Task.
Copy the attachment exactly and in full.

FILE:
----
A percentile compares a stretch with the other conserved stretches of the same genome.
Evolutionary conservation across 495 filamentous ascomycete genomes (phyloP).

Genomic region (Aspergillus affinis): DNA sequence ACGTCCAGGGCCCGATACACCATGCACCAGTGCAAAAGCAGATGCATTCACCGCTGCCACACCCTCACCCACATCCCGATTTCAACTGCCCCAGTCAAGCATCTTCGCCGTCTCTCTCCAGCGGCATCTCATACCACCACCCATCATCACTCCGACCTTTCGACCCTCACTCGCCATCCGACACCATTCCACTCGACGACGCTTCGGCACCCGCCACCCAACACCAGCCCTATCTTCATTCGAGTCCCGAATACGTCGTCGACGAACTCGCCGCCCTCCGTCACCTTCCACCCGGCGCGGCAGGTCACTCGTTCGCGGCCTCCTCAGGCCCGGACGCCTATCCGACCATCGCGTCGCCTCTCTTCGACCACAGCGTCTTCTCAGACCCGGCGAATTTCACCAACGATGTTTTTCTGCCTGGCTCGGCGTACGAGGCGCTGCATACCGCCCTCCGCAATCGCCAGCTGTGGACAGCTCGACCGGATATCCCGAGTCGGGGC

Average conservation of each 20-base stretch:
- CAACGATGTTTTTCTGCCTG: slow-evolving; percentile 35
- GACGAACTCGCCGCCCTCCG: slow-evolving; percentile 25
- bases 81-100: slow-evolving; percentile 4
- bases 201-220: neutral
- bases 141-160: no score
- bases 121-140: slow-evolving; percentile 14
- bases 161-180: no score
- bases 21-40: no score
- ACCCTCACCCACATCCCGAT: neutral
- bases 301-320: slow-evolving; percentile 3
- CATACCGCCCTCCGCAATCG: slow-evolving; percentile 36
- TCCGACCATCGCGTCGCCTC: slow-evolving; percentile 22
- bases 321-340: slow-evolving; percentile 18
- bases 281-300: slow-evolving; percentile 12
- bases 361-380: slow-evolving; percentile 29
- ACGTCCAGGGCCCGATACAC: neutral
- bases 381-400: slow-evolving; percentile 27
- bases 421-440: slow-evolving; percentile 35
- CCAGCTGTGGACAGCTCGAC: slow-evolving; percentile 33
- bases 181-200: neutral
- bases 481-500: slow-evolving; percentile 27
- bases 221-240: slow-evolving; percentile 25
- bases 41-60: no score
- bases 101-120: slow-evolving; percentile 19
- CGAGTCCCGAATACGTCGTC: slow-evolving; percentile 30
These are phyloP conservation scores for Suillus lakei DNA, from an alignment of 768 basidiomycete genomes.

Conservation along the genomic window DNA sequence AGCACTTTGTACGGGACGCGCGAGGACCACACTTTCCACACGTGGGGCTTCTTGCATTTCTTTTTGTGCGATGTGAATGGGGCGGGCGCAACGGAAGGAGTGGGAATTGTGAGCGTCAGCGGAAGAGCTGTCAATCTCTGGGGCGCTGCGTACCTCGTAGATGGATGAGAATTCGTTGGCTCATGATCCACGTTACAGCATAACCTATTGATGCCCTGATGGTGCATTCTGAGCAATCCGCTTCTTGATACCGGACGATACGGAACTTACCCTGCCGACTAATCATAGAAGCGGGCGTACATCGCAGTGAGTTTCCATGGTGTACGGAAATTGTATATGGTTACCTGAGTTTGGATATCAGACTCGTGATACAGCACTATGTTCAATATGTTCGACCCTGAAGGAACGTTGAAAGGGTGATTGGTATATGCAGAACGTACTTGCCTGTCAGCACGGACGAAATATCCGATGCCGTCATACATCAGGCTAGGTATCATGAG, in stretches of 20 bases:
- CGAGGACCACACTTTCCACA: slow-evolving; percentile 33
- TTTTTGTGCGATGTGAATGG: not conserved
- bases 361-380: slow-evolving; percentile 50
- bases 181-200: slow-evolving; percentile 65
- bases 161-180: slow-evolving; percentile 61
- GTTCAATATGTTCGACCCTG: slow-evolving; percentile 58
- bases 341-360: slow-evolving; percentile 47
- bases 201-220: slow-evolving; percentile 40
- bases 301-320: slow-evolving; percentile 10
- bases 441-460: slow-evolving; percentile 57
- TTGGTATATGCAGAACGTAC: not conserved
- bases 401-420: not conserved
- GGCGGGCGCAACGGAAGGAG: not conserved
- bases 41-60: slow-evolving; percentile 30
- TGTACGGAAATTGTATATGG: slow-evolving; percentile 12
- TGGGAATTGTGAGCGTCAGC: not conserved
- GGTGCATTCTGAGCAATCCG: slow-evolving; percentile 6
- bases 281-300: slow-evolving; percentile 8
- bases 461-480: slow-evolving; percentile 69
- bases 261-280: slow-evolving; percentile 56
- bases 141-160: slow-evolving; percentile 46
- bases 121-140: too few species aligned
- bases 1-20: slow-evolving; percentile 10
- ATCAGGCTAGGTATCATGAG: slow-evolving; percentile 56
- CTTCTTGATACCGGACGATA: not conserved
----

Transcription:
A percentile compares a stretch with the other conserved stretches of the same genome.
Evolutionary conservation across 495 filamentous ascomycete genomes (phyloP).

Genomic region (Aspergillus affinis): DNA sequence ACGTCCAGGGCCCGATACACCATGCACCAGTGCAAAAGCAGATGCATTCACCGCTGCCACACCCTCACCCACATCCCGATTTCAACTGCCCCAGTCAAGCATCTTCGCCGTCTCTCTCCAGCGGCATCTCATACCACCACCCATCATCACTCCGACCTTTCGACCCTCACTCGCCATCCGACACCATTCCACTCGACGACGCTTCGGCACCCGCCACCCAACACCAGCCCTATCTTCATTCGAGTCCCGAATACGTCGTCGACGAACTCGCCGCCCTCCGTCACCTTCCACCCGGCGCGGCAGGTCACTCGTTCGCGGCCTCCTCAGGCCCGGACGCCTATCCGACCATCGCGTCGCCTCTCTTCGACCACAGCGTCTTCTCAGACCCGGCGAATTTCACCAACGATGTTTTTCTGCCTGGCTCGGCGTACGAGGCGCTGCATACCGCCCTCCGCAATCGCCAGCTGTGGACAGCTCGACCGGATATCCCGAGTCGGGGC

Average conservation of each 20-base stretch:
- CAACGATGTTTTTCTGCCTG: slow-evolving; percentile 35
- GACGAACTCGCCGCCCTCCG: slow-evolving; percentile 25
- bases 81-100: slow-evolving; percentile 4
- bases 201-220: neutral
- bases 141-160: no score
- bases 121-140: slow-evolving; percentile 14
- bases 161-180: no score
- bases 21-40: no score
- ACCCTCACCCACATCCCGAT: neutral
- bases 301-320: slow-evolving; percentile 3
- CATACCGCCCTCCGCAATCG: slow-evolving; percentile 36
- TCCGACCATCGCGTCGCCTC: slow-evolving; percentile 22
- bases 321-340: slow-evolving; percentile 18
- bases 281-300: slow-evolving; percentile 12
- bases 361-380: slow-evolving; percentile 29
- ACGTCCAGGGCCCGATACAC: neutral
- bases 381-400: slow-evolving; percentile 27
- bases 421-440: slow-evolving; percentile 35
- CCAGCTGTGGACAGCTCGAC: slow-evolving; percentile 33
- bases 181-200: neutral
- bases 481-500: slow-evolving; percentile 27
- bases 221-240: slow-evolving; percentile 25
- bases 41-60: no score
- bases 101-120: slow-evolving; percentile 19
- CGAGTCCCGAATACGTCGTC: slow-evolving; percentile 30
These are phyloP conservation scores for Suillus lakei DNA, from an alignment of 768 basidiomycete genomes.

Conservation along the genomic window DNA sequence AGCACTTTGTACGGGACGCGCGAGGACCACACTTTCCACACGTGGGGCTTCTTGCATTTCTTTTTGTGCGATGTGAATGGGGCGGGCGCAACGGAAGGAGTGGGAATTGTGAGCGTCAGCGGAAGAGCTGTCAATCTCTGGGGCGCTGCGTACCTCGTAGATGGATGAGAATTCGTTGGCTCATGATCCACGTTACAGCATAACCTATTGATGCCCTGATGGTGCATTCTGAGCAATCCGCTTCTTGATACCGGACGATACGGAACTTACCCTGCCGACTAATCATAGAAGCGGGCGTACATCGCAGTGAGTTTCCATGGTGTACGGAAATTGTATATGGTTACCTGAGTTTGGATATCAGACTCGTGATACAGCACTATGTTCAATATGTTCGACCCTGAAGGAACGTTGAAAGGGTGATTGGTATATGCAGAACGTACTTGCCTGTCAGCACGGACGAAATATCCGATGCCGTCATACATCAGGCTAGGTATCATGAG, in stretches of 20 bases:
- CGAGGACCACACTTTCCACA: slow-evolving; percentile 33
- TTTTTGTGCGATGTGAATGG: not conserved
- bases 361-380: slow-evolving; percentile 50
- bases 181-200: slow-evolving; percentile 65
- bases 161-180: slow-evolving; percentile 61
- GTTCAATATGTTCGACCCTG: slow-evolving; percentile 58
- bases 341-360: slow-evolving; percentile 47
- bases 201-220: slow-evolving; percentile 40
- bases 301-320: slow-evolving; percentile 10
- bases 441-460: slow-evolving; percentile 57
- TTGGTATATGCAGAACGTAC: not conserved
- bases 401-420: not conserved
- GGCGGGCGCAACGGAAGGAG: not conserved
- bases 41-60: slow-evolving; percentile 30
- TGTACGGAAATTGTATATGG: slow-evolving; percentile 12
- TGGGAATTGTGAGCGTCAGC: not conserved
- GGTGCATTCTGAGCAATCCG: slow-evolving; percentile 6
- bases 281-300: slow-evolving; percentile 8
- bases 461-480: slow-evolving; percentile 69
- bases 261-280: slow-evolving; percentile 56
- bases 141-160: slow-evolving; percentile 46
- bases 121-140: too few species aligned
- bases 1-20: slow-evolving; percentile 10
- ATCAGGCTAGGTATCATGAG: slow-evolving; percentile 56
- CTTCTTGATACCGGACGATA: not conserved